A removable, generally rectangularly-shaped mop cover is also provided for the frame. The cover is arranged to have cleaning surfaces on both sides. As slot is provided in the cover, extending from a point adjacent the pivotal connection of the frame, to the interruption in the frame edge.
The mop handle may thus be rotated through the frame, by pivoting the handle through the interruption. This permits rapid selection of either one side of the cover or the other side to be used against the surface to be mopped.
At the same time, the combination of the frame and handle hold the cover in place, so that no ties, snaps, or other fasteners need to be used to hold the cover in place on the frame.
In a preferred embodiment, the cover generally defines a tube having an opening or slot along one edge. To insert the cover tube on the frame, the end portion of the frame is fed through the slot. The side edges of cover may be left open or may be secured together depending upon the intended use of the cover.
BRIEF DESCRIPTION OF THE DRAWINGS
Other objects, features and advantages of this invention will be apparent from the following detailed description of a preferred embodiment, when read together with the accompanying drawings, in which:
FIG. 1 is a fragmentary, exploded, isometric view of a mop frame and cover according to the invention;
FIG. 2 is a more detailed view of the frame and pin assembly;
FIGS. 3A and 3B are isometric views of various type of pivots or hinges that may be used to attach the handle to the frame;
FIG. 4 is a plan view of the mop cover prior to its stitching in finished form; and
FIG. 5 is an isometric view of the mop cover showing where a stitch is made to form the tube.
DETAILED DESCRIPTION OF A PREFERRED EMBODIMENT
Referring now in detail to the drawings, FIG. 1 shows a mop 10 in accordance with the invention. The mop 10 consists of a frame 11 and cover 12. A handle 14 is pivotally attached to a transverse pin 17 disposed in the frame 11, via a handle coupling 15. As such, one side or the other side of the frame block 11 may be chosen to be exposed as the lower floor-facing portion of the mop 10, by simply rotating the handle 14 about the pin 17, in the direction of the arrow A.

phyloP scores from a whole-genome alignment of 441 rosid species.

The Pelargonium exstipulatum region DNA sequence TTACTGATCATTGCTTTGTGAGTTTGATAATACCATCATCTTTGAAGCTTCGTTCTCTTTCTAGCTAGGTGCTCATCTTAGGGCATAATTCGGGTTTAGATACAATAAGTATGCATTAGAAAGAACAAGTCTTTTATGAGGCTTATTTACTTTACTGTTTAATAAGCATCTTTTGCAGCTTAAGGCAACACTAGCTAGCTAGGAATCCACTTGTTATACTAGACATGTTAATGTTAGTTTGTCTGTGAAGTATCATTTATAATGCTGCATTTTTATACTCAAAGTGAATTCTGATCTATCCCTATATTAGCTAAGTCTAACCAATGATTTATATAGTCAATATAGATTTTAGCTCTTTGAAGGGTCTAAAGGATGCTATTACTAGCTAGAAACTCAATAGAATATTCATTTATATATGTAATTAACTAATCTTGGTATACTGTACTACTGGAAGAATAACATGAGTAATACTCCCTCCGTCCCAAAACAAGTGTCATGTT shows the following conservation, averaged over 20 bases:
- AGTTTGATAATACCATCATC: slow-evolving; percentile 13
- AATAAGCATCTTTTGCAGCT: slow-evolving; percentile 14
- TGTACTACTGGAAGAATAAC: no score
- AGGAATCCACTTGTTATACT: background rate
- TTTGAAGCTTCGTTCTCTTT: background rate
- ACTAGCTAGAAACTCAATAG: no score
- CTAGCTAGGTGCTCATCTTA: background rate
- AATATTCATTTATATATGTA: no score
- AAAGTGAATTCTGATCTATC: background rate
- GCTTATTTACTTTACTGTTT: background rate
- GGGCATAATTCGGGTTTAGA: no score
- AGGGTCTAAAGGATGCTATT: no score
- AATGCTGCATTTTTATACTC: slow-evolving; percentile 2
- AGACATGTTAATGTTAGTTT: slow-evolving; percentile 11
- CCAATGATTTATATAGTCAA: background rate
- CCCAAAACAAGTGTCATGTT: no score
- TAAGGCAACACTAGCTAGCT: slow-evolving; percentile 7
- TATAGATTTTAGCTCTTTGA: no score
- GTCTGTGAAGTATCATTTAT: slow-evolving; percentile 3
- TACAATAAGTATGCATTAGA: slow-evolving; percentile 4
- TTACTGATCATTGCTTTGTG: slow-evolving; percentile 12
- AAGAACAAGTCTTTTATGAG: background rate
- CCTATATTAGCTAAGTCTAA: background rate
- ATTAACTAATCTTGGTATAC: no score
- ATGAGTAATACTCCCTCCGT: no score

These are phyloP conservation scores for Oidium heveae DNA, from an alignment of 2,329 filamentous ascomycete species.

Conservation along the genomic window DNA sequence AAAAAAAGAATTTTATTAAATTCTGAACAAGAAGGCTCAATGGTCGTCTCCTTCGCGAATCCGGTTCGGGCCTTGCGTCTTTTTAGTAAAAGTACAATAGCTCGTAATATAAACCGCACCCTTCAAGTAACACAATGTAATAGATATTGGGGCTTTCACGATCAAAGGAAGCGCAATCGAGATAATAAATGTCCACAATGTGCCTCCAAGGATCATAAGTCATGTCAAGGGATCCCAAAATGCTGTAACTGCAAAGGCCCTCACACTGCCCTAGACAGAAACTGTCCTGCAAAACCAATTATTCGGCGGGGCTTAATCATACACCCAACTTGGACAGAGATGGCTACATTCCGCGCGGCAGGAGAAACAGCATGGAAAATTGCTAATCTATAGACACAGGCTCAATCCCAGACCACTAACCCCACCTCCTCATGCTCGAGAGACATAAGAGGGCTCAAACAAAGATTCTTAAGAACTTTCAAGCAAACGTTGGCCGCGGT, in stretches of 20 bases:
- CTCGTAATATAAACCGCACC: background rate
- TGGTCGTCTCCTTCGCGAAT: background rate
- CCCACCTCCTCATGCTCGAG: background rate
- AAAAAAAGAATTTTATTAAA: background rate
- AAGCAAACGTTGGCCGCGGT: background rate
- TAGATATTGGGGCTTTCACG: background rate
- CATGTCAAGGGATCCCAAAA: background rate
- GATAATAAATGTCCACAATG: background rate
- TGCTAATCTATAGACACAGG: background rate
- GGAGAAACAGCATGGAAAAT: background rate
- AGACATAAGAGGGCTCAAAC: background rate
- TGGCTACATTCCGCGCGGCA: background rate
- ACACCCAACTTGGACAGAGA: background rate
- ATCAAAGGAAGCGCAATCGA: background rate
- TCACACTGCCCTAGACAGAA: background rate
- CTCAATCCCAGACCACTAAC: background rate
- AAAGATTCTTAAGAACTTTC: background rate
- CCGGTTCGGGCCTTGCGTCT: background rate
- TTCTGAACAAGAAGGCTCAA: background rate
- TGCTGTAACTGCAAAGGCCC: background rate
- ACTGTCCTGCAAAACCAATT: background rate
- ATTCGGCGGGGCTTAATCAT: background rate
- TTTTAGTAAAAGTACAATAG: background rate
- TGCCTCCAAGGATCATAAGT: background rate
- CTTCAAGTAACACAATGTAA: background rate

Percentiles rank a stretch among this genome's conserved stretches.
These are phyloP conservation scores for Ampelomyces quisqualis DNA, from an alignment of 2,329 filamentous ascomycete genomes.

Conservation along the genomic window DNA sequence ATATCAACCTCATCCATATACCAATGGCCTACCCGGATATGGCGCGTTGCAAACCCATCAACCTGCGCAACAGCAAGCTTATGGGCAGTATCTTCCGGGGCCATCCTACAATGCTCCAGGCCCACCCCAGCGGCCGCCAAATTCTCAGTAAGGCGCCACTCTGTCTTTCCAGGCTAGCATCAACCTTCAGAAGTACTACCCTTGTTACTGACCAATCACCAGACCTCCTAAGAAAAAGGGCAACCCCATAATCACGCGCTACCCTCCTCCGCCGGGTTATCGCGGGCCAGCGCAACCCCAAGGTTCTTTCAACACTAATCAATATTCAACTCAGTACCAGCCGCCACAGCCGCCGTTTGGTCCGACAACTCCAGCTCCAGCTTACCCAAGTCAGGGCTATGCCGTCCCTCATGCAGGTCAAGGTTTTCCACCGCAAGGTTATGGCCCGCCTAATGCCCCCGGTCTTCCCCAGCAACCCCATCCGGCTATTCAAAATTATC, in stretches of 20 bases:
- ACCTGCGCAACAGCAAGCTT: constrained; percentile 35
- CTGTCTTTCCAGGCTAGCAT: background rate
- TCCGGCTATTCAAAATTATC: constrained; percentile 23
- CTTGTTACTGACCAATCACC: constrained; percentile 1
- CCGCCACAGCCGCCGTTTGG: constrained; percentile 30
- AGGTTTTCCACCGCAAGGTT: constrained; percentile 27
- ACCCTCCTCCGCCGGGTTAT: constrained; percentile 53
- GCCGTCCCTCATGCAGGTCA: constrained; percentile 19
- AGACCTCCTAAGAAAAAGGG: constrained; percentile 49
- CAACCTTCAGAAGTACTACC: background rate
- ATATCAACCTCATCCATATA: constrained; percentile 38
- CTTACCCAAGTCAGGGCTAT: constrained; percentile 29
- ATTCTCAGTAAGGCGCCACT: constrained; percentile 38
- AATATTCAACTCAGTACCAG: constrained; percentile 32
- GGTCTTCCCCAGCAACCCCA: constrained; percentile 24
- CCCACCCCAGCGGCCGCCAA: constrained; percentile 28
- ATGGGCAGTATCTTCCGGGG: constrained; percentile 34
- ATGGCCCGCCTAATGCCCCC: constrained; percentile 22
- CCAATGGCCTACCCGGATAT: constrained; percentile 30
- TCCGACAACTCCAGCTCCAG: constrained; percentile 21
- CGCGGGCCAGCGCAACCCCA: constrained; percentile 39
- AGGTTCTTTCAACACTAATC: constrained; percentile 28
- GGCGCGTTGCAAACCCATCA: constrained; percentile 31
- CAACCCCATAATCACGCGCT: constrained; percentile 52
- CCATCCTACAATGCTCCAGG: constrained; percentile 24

The unitary frame block 11 is typically molded of solid, flat plastic foam, or may be a lamination of one or more different materials. As shown in FIG. 1, the frame block 11 is generally rectangular in shape, although other shapes are possible.
The frame block 11 includes a pin 17 disposed therein, to which the handle 14 is pivotally attached by the coupling 15.
The pin 17 is disposed within an interruption 18 formed within the frame 11. The interruption 18 is formed along one edge, typically the rear edge 19, of the frame 11. The interruption 18 permits the handle 14 to pivot from one side of the frame 11 to the other side, without interfering with the frame 11.
In particular, the mop 10 may be used on both surfaces presented by the frame 11 without having to remove the handle. This is because the frame block pin 17 allows the coupling 15 and hence the handle 14 to swing through the interruption 18 so that either one of the sides of the frame block 11 may be selected to face the surface to be mopped. This permits either the top side shown in FIG. 1 as well as a bottom side (not shown in the drawings but parallel to the top side), to be used for mopping.
A pair of washers or collars 16 are preferably disposed on the pin 17 adjacent both sides of the interruption 18. The collars 16 help to prevent the handle from making abrasions in or otherwise causing damage to the frame block 11. This is especially true when the handle 14 is pivoted about the pin 17 from one side to the other side.
The mop cover 12 may be for any desired application of the mop 10. In the example shown in FIG. 1, the mop 10 is a fabric cover 12 consisting of a yarn sown to a backing such as that formed of vinyl or rubber. Other types of covers 12 can also be used.
The cover 12 is generally shaped as a tube. The cover has a slot 22 formed in a central portion thereof, to permit the cover 12 to be easily removed from the frame block 11 to clean or to replace the cover 12.
The slot 22 formed in the cover 12 not only allows the handle 14 to easily swing left to right in the direction of arrow B, but also easily permits the handle to be swung through the interruption 18 in the frame 11, in the direction of the arrow A, without removing the cover 12.